Your wife catches you checking out her sister.  Your wife thinks:   “He’s on the  couch for a week, but at least he’s not Tiger Woods.”

You get drunk and crash your car into a tree.  Your wife thinks:  “He’s a drunken idiot, but at least I didn’t have to go out in this cold and beat him with a golf club.   He’s no Tiger Woods.” 

Whatever the rest of us may do this year that our wives may deem ignorant, idiotic, or nearly unforgivable, it won’t seem as horrible to them as what Tiger Woods did in 2009.   Tiger has made the rest of us appear better than we actually are.  Thank you, Tiger Woods–the Hangover’s 2009 Person of the Year. 

Tiger’s 2009 in Pictures:

Goose Rocks Beachfront Owners Sue Kennebunkport (and try to screw the rest of us)

10 Nov

A cabal of Goose Rocks Beach homeowners is suing the town of Kennebunkport, claiming that they own the actual beach down to the low water mark.  The Hangover’s first inclination is to consider this class warfare, a case of the “have’s” versus the “have not’s.”   However, this cannot be the case, as the nature of the suit clearly indicates that these homeowners have no class at all.   Still, as a public service The Hangover has decided to explore the nature of the impending litigation.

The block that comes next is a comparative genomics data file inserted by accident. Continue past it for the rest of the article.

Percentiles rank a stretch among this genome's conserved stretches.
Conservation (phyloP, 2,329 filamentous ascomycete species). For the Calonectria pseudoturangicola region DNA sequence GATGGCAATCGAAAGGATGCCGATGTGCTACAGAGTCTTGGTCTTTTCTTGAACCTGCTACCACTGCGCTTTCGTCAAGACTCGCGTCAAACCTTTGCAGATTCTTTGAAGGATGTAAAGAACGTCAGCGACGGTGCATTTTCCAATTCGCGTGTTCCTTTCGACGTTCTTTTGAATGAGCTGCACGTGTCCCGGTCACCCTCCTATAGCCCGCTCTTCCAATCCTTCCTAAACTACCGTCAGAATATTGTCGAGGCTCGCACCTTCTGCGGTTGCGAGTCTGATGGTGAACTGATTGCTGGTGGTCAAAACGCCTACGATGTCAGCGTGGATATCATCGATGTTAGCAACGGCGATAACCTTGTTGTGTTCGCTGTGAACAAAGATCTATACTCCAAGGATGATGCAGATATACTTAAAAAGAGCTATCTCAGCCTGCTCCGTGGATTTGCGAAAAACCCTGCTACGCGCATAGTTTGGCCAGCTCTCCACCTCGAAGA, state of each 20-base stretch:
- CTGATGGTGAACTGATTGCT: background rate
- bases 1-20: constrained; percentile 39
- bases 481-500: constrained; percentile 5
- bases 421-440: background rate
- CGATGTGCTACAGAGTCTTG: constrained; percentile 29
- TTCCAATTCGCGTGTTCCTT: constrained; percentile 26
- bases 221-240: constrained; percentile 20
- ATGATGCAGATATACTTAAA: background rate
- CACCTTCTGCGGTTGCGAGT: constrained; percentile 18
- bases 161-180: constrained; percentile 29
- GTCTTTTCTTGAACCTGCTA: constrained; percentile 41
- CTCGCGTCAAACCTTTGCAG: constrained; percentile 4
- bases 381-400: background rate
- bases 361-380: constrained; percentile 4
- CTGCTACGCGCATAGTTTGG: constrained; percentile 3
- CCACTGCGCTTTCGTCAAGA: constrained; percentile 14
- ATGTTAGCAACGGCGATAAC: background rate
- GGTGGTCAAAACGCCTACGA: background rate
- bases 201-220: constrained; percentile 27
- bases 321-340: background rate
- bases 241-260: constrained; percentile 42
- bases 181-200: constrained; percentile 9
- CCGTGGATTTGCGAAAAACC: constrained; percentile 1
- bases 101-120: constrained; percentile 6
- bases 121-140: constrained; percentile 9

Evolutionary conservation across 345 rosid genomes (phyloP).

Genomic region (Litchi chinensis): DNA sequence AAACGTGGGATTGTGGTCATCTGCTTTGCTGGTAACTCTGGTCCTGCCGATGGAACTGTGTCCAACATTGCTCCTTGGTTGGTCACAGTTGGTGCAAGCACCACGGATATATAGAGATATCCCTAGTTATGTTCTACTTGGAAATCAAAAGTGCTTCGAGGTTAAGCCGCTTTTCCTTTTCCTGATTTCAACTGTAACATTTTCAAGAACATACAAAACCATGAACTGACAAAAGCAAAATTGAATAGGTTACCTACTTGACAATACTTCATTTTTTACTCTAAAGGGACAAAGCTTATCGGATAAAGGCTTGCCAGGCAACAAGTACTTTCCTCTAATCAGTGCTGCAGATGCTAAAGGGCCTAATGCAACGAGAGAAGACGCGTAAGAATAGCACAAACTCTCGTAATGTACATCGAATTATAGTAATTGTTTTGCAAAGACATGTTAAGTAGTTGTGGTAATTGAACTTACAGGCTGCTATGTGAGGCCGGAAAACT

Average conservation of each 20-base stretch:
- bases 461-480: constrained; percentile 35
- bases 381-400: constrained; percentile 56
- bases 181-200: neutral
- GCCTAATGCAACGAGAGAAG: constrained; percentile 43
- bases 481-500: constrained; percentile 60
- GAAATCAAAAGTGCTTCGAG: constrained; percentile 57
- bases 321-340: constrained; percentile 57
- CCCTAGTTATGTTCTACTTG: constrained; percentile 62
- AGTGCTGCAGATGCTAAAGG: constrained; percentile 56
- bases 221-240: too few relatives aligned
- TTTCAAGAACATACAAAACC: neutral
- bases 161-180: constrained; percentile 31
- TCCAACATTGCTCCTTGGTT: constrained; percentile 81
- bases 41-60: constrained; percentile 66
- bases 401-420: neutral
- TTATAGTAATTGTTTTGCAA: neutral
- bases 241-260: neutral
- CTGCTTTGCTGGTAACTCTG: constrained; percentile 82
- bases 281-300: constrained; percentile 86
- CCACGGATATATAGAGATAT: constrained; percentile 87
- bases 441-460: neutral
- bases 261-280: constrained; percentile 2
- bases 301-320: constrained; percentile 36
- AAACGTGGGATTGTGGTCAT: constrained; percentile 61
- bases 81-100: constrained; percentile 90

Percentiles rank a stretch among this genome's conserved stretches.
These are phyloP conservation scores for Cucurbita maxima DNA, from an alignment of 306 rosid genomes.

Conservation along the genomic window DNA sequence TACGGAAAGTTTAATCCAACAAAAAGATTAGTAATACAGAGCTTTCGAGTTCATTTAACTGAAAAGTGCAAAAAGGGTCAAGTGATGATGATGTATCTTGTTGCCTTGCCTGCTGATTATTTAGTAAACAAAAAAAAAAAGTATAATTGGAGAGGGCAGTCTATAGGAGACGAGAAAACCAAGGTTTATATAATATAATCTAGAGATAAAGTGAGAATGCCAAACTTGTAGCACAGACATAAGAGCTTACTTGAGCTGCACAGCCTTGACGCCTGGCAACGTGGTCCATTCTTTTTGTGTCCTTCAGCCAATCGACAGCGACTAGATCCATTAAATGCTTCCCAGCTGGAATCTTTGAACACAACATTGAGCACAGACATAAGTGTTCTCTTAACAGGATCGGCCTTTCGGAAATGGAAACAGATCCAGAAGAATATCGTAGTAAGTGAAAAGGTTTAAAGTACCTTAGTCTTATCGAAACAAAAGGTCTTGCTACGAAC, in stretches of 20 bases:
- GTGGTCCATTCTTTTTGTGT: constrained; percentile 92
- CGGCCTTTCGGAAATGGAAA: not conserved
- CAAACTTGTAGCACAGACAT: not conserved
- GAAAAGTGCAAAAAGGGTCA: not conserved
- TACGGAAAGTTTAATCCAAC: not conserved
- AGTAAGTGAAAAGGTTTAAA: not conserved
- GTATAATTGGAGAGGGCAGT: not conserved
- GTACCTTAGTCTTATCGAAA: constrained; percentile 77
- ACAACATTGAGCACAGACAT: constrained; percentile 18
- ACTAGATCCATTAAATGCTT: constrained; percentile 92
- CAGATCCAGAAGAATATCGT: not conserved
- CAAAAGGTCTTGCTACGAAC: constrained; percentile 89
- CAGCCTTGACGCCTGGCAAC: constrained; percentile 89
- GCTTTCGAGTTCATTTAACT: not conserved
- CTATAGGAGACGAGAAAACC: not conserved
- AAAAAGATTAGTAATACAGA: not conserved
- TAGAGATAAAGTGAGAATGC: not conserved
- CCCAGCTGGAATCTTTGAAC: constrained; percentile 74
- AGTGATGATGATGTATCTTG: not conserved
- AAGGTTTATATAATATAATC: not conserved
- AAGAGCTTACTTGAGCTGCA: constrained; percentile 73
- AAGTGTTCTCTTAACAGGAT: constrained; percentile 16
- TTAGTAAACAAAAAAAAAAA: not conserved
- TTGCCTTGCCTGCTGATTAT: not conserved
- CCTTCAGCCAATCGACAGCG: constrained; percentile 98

Newspaper reports state that the fat cat homeowners are primarily concerned with overcrowding at Goose Rocks.  This is odd.  There are a limited number of parking spaces at Goose Rocks, thereby limiting the number of visitors who can actually reach the beach.   In middle of the summer, the designated “public beach” is not ever close to being overrun.  Areas of the “private beach” are sparsely populated at their most hectic.   Even at high tide, there is always room for a family (perhaps the beachfront owners are expecting the Manson’s) to spread out and enjoy themselves.   Hampton Beach in New Hampshire is a crowded beach.  In July and  August a gnat cannot find enough room there to lay down a blanket.  This is far from the case at  Goose Rocks.